Monday, February 6, 2012

UTF-8 encoding

On php UI, both fields (location, zone) support utf-8 characters. The user could type and save. What surprised me is that in mysql db, zone is defined as a varchar (latin1) column, and location is defined as a varchar (utf8). How can this work?

I set both zone and location to ‘测试’ and save. Below is the values stored in the DB. It is interesting that the zone field actually store the encoded utf8 string (each character takes 3 bytes) in a latin-1 column, whereas location field is a double encoded utf8 string which is unnecessary (it is because the connection setting is latin-1).

This is because the UI page uses utf-8 characters. It could be store blindly into a latin1 column.
<meta http-equiv="Content-Type" content="text/html;charset=utf-8"/>

[Explanation for location]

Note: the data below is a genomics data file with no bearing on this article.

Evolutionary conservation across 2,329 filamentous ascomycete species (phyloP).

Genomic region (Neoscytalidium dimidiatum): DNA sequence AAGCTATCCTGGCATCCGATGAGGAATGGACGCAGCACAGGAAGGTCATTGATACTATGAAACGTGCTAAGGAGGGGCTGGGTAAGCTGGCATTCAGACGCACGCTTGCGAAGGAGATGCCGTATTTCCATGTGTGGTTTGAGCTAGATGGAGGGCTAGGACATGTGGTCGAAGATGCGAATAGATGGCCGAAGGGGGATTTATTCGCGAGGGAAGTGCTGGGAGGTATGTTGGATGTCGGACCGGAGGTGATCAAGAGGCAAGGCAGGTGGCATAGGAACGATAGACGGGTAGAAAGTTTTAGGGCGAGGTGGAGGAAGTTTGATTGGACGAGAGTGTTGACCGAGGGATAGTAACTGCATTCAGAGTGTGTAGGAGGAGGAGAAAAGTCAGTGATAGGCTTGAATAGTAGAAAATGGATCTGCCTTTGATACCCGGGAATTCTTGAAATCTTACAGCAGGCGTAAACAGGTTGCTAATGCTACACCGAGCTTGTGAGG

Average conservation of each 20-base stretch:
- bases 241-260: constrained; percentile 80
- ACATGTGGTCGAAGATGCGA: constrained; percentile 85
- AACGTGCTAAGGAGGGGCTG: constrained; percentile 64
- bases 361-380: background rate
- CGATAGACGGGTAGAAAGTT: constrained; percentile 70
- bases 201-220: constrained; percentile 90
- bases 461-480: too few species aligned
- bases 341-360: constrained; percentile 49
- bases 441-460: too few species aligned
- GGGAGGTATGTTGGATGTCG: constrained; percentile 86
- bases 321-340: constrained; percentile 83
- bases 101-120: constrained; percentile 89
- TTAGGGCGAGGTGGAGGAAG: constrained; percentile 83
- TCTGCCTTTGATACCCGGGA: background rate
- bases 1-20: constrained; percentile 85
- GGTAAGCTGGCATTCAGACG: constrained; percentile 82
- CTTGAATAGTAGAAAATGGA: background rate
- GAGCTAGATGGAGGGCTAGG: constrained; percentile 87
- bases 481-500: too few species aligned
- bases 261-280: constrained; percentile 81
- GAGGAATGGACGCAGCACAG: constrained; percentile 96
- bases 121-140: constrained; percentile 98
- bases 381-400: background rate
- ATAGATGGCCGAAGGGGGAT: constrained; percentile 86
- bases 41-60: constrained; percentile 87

The data is in utf8, the connection settings are in latin1. The table is in utf8. So, MySQL converts each of C3 and A9 (which it was told was latin1) to utf8, leading to 4 bytes in the table: C3 83 C2 A9. I call this double-encoding. The problem was caused by lying (usually accidentally) to MySQL about what encoding was in the application's data.

[Explanation for zone]
The data was loaded in an old system in the following manner. The application got utf8 bytes and blindly stored them in a latin1 column.

Reference: MySQL Charset/Collate

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